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(Reference retrieved automatically from Web of Science through information on FAPESP grant and its corresponding number as mentioned in the publication by the authors.)

Validation of cone-beam computed tomography and magnetic resonance imaging of the porcine spine: a comparative study with multidetector computed tomography and anatomical specimens

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Author(s):
Costa de Freitas, Ricardo Miguel [1, 2] ; Andrade, Celi Santos [1] ; Mendes Pereira Caldas, Jose Guilherme [1] ; Kanas, Alexandre Fligelman [1] ; Cabral, Richard Halti [3] ; Tsunemi, Miriam Harumi [4] ; Cervantes Rodriguez, Hernan Joel [5] ; Rabbani, Said Rahnamaye [5]
Total Authors: 8
Affiliation:
[1] Univ Sao Paulo, Fac Med, Inst Radiol InRad, Dept Radiol, BR-05403900 Sao Paulo, SP - Brazil
[2] Inst Canc Estado Sao Paulo, Radiol Unit, BR-01246000 Sao Paulo, SP - Brazil
[3] Univ Sao Paulo, Inst Biomed Sci, Dept Anat, BR-05508900 Sao Paulo, SP - Brazil
[4] Univ Estadual Paulista, Biosci Inst, Dept Biostat, BR-18618970 Botucatu, SP - Brazil
[5] Univ Sao Paulo, Inst Fis, Magnet Resonance Imaging Lab, BR-05508090 Sao Paulo, SP - Brazil
Total Affiliations: 5
Document type: Journal article
Source: SPINE JOURNAL; v. 15, n. 5, p. 992-999, MAY 1 2015.
Web of Science Citations: 0
Abstract

BACKGROUND CONTEXT: New spinal interventions or implants have been tested on ex vivo or in vivo porcine spines, as they are readily available and have been accepted as a comparable model to human cadaver spines. Imaging-guided interventional procedures of the spine are mostly based on fluoroscopy or, still, on multidetector computed tomography (MDCT). Cone-beam computed tomography (CBCT) and magnetic resonance imaging (MRI) are also available methods to guide interventional procedures. Although some MDCT data from porcine spines are available in the literature, validation of the measurements on CBCT and MRI is lacking. PURPOSE: To describe and compare the anatomical measurements accomplished with MDCT, CBCT, and MRI of lumbar porcine spines to determine if CBCT and MRI are also useful methods for experimental studies. STUDY DESIGN: An experimental descriptive-comparative study. METHODS: Sixteen anatomical measurements of an individual vertebra from six lumbar porcine spines (n=36 vertebrae) were compared with their MDCT, CBCT, and MRI equivalents. Comparisons were made for the absolute values of the parameters. RESULTS: Similarities were found in all imaging methods. Significant correlation (p<.05) was observed with all variables except those that included cartilaginous tissue from the end plates when the anatomical study was compared with the imaging methods. CONCLUSIONS: The CBCT and MRI provided imaging measurements of the lumbar porcine spines that were similar to the anatomical and MDCT data, and they can be useful for specific experimental research studies. (C) 2015 Elsevier Inc. All rights reserved. (AU)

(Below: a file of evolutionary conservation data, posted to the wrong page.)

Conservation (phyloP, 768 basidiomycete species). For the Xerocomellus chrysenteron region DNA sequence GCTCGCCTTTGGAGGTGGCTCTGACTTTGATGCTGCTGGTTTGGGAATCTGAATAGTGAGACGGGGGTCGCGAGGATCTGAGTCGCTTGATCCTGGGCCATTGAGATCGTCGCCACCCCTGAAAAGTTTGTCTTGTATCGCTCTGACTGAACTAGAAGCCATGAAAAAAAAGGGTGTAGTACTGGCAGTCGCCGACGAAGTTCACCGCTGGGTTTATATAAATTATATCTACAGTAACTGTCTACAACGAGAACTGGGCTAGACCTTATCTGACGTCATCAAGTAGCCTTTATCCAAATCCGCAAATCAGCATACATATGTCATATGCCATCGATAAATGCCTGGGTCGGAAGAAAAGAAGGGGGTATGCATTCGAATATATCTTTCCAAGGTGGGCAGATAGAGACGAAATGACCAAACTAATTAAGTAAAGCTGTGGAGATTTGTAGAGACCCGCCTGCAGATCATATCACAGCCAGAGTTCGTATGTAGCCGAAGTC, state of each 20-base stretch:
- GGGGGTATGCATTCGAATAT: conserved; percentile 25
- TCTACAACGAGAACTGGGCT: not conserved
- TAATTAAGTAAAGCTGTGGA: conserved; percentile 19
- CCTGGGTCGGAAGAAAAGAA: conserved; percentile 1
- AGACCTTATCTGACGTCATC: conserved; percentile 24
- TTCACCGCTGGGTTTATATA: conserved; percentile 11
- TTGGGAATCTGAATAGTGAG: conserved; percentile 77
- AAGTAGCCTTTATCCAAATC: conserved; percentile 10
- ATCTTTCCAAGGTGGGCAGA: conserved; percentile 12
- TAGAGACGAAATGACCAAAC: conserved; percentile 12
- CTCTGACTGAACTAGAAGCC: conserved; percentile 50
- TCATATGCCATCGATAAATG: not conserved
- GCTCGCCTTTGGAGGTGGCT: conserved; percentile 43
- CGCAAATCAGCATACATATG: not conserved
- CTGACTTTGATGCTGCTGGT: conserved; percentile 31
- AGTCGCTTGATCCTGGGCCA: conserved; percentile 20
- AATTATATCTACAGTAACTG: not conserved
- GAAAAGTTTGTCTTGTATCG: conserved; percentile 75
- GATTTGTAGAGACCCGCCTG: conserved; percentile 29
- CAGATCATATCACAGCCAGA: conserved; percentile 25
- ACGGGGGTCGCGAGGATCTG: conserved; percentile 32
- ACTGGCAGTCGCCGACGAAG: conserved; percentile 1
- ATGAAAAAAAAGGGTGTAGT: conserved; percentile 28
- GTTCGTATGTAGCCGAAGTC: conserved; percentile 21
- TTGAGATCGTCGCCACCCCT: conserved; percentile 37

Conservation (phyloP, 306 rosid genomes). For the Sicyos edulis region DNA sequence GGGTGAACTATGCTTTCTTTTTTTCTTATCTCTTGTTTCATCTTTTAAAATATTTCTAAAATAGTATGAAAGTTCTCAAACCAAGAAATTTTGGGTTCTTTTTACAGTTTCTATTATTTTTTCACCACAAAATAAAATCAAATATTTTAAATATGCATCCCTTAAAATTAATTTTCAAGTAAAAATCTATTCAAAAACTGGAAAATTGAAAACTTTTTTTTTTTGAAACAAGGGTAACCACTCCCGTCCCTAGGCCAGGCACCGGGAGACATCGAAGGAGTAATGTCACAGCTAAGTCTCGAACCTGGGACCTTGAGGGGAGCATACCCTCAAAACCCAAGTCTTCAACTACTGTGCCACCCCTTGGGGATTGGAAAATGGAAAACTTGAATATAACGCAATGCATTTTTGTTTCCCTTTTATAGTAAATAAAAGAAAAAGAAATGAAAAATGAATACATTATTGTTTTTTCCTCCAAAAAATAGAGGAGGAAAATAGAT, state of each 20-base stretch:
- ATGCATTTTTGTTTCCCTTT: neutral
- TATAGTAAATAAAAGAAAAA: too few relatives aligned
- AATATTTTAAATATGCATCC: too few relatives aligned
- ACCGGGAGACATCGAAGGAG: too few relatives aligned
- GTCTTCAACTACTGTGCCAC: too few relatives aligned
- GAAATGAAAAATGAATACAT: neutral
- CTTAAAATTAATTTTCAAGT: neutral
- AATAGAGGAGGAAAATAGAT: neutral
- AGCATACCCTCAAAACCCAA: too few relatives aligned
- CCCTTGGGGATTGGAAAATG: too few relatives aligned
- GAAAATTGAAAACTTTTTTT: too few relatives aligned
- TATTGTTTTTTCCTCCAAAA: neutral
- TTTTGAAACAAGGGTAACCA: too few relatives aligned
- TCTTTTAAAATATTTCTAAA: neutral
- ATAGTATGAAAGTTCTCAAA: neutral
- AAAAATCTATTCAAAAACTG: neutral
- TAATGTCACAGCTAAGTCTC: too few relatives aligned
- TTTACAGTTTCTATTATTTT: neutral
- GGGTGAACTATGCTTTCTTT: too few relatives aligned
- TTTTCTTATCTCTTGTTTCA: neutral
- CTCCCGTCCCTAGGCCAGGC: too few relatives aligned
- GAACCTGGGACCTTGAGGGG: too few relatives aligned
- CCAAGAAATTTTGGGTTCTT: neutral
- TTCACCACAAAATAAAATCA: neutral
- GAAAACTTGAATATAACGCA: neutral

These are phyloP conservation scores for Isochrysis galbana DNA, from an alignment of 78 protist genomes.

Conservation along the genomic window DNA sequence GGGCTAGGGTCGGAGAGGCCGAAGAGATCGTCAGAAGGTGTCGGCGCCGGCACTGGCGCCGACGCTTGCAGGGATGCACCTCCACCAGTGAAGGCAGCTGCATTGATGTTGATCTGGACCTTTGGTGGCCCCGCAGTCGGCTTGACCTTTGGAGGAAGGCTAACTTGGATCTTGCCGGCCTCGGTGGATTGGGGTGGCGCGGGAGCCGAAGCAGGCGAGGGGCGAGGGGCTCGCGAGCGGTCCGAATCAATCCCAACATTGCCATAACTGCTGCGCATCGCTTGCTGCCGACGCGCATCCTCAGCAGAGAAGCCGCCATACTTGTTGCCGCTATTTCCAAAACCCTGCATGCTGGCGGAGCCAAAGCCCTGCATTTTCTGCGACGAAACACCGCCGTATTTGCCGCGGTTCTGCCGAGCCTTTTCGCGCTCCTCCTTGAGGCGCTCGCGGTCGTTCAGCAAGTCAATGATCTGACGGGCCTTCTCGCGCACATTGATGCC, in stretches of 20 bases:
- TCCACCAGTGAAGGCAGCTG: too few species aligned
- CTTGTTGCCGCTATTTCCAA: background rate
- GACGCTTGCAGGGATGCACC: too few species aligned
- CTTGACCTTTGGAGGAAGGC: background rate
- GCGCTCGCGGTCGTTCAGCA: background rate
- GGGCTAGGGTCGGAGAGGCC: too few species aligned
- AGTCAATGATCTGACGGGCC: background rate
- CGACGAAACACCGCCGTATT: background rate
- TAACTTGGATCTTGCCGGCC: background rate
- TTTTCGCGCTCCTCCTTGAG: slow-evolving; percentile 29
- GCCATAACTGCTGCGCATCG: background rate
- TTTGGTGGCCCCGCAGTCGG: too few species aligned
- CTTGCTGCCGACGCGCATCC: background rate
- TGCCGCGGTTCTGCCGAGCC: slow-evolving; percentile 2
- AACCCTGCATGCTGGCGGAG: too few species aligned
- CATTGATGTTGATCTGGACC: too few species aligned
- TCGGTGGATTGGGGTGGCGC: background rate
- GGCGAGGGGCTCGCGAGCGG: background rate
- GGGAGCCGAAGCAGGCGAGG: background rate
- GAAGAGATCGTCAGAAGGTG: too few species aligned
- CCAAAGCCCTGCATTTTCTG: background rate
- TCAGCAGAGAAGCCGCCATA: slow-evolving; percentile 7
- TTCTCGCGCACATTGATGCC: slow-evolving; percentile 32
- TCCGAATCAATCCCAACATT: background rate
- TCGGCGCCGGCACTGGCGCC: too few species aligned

FAPESP's process: 12/00398-1 - White Matter Evaluation with Diffusion Magnetic Resonance Imaging Techniques at High Field Strength and Multiparametric Correlation with Volumetry and Phosphorus Spectroscopy in Patients with Epilepsy and Malformations of Cortical Development
Grantee:Celi Santos Andrade
Support type: Scholarships in Brazil - Post-Doctorate
FAPESP's process: 11/51222-8 - Evaluation of carbon dioxide thermal protection over neural structures of the spine canal of porcine models treated by computed tomography/fluoroscopy guided percutaneous vertebral cryoablation: radiological-anatomopathological correlation
Grantee:José Guilherme Mendes Pereira Caldas
Support type: Regular Research Grants